• Bronchoscopy: a long, thin tube with a camera and light attached on one end will be inserted and gently guided down your throat and into your lungs, to check for signs of pneumonia.
  • Fluid sample: if there is fluid in the spaces surrounding your lungs, a fluid sample may be taken to identify the cause of infection.

What are the treatment options for Pneumonia in Singapore?

The type of treatment you receive will depend on the type of pneumonia you have, its severity, and your health. Treatment options include:

  • Medications: antibiotics for bacterial infections, antivirals for viral infections, and antifungal for fungal infections.
  • Oxygen therapy: helps to maintain oxygen levels in your blood.
  • Respiratory therapy: delivering specific medications directly to your lungs or breathing exercises to optimise oxygenation.

Frequently asked questions

Is pneumonia contagious?

Bacterial and viral pneumonia are contagious and can be passed between individuals.

How do I prevent pneumonia?

Getting vaccinated against influenza, pneumococcal pneumonia, diphtheria or whooping cough, and COVID-19, can help reduce your risk of pneumonia. Maintain good hygiene habits and stop smoking and vaping.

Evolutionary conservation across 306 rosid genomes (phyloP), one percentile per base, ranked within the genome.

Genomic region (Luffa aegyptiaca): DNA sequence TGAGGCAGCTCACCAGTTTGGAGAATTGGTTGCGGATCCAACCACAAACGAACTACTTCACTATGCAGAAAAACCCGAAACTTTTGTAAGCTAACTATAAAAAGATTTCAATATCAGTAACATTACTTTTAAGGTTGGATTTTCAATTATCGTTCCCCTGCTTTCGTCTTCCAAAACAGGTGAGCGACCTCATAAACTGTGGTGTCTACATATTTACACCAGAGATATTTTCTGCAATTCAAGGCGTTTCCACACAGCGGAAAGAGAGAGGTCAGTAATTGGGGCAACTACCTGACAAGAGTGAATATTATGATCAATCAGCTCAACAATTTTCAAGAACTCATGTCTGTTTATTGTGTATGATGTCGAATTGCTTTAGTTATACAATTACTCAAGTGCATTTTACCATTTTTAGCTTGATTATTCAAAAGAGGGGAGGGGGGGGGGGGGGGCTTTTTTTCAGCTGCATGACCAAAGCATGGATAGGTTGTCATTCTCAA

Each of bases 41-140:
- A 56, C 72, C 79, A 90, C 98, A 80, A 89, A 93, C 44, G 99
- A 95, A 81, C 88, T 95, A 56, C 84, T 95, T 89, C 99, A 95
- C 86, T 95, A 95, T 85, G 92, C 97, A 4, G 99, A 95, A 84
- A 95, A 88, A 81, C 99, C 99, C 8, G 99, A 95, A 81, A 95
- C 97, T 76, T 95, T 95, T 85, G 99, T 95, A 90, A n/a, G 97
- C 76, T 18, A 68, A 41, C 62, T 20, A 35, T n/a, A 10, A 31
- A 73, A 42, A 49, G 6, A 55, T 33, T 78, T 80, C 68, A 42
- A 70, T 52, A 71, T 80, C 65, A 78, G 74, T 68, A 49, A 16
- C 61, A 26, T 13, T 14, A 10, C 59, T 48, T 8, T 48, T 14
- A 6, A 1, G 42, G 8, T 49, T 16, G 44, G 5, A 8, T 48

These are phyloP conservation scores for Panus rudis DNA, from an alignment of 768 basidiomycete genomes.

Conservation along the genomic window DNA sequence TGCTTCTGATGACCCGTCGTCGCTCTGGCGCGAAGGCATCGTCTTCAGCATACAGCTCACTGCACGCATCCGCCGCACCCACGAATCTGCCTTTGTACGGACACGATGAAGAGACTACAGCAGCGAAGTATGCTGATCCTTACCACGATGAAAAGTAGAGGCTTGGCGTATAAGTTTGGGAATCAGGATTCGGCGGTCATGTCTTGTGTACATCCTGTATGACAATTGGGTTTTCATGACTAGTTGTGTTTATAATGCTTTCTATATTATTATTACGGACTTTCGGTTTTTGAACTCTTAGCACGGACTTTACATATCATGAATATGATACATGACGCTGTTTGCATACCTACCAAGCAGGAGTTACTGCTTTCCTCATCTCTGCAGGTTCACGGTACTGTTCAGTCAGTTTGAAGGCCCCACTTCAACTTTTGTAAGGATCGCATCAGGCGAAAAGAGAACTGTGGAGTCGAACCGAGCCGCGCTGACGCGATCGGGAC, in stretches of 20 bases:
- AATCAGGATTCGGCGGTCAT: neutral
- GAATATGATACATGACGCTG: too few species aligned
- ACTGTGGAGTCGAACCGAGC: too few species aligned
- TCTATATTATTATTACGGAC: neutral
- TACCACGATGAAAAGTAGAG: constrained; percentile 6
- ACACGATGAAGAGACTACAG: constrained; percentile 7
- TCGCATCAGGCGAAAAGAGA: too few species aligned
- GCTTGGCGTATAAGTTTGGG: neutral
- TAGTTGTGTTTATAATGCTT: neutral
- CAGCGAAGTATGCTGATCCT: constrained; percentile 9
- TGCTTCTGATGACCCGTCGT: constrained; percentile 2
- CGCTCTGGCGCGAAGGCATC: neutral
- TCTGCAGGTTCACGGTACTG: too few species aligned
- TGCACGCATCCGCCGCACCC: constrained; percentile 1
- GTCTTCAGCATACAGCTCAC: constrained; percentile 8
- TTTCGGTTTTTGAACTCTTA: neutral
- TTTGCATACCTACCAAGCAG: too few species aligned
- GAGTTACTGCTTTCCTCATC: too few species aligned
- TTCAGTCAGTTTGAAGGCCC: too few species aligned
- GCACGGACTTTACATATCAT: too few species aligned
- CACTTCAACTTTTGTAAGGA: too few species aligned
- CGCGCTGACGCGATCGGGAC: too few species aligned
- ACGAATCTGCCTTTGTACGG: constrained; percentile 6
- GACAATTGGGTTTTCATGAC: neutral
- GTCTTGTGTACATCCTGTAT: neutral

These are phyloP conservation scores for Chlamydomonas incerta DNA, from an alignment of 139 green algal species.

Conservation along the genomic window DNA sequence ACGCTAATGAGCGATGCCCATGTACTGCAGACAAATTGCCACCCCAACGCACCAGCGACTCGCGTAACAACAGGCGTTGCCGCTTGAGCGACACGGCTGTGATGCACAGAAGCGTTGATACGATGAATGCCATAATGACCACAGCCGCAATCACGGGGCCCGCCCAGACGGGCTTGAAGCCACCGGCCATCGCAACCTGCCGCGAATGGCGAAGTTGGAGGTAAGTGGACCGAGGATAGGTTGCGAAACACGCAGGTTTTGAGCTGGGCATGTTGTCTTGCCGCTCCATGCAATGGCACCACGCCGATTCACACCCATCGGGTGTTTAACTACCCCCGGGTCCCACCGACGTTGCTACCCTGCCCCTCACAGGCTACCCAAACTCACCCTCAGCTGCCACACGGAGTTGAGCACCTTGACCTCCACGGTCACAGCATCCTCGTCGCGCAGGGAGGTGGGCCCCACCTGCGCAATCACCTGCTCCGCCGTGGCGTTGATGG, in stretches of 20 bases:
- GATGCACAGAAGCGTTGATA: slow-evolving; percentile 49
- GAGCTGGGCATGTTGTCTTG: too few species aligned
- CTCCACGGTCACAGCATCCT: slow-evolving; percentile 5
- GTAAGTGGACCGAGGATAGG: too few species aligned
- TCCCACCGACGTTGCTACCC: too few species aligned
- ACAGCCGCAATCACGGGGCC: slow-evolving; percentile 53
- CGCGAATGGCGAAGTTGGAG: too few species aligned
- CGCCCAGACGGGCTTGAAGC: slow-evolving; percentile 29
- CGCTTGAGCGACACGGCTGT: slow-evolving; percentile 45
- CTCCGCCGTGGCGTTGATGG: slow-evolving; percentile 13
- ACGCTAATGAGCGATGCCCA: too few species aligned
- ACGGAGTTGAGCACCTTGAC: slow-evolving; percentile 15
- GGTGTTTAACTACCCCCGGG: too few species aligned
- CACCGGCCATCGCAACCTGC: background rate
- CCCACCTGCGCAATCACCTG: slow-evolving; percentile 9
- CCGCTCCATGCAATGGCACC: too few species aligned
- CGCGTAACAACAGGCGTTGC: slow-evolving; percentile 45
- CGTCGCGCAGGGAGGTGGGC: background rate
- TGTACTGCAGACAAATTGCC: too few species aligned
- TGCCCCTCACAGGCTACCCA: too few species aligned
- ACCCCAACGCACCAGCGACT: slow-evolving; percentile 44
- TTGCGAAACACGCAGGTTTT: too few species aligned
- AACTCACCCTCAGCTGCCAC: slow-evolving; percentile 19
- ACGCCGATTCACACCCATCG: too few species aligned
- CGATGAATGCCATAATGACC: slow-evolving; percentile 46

Does pneumonia go away by itself?

Occasionally, very mild forms of pneumonia can go away by itself without any medication


  1. Health Hub. (2022, September 22). Principal Causes of Death. Retrieved from Health Hub: https://www.healthhub.sg/a-z/health-statistics/4/principal-causes-of-death 
  2. J H Reynolds, G. M. (2010). Pneumonia in the immunocompetent patient. The Britisih Journal of Radiology, 998-1009.
  3. Normandin, B. (2021, November 10). Everything You Need to Know About Pneumonia. Retrieved from healthline: https://www.healthline.com/health/pneumonia 
  4. Cleveland Clinic Medical Professional. (2020, June 15). Pneumonia. Retrieved from Cleveland Clinic: https://my.clevelandclinic.org/health/diseases/4471-pneumonia 
  5. R D Meyer, R. G. (1992). Community-acquired pneumonia. Journal of Hospital Infection.
  6. Olli Ruuskanen, E. L. (2011). Viral pneumonia. Lancet, 1264-1275.
  7. Davies, S. F. (1994). Fungal pneumonia. The Medical Clinics of North America, 1049-1065
  8. Anita Rae Modi, C. S. (2020). Hospital-acquired and ventilator-associated pneumonia: Diagnosis, management, and prevention. Cleveland Clinic Journal of Medicine, 633-639.
WALK IN Mount Elizabeth Medical Centre, 3 Mount Elizabeth, #05-05, Singapore 228510
© Copyright 2024. All rights reserved | Interventional Pulmonology & Lung Clinic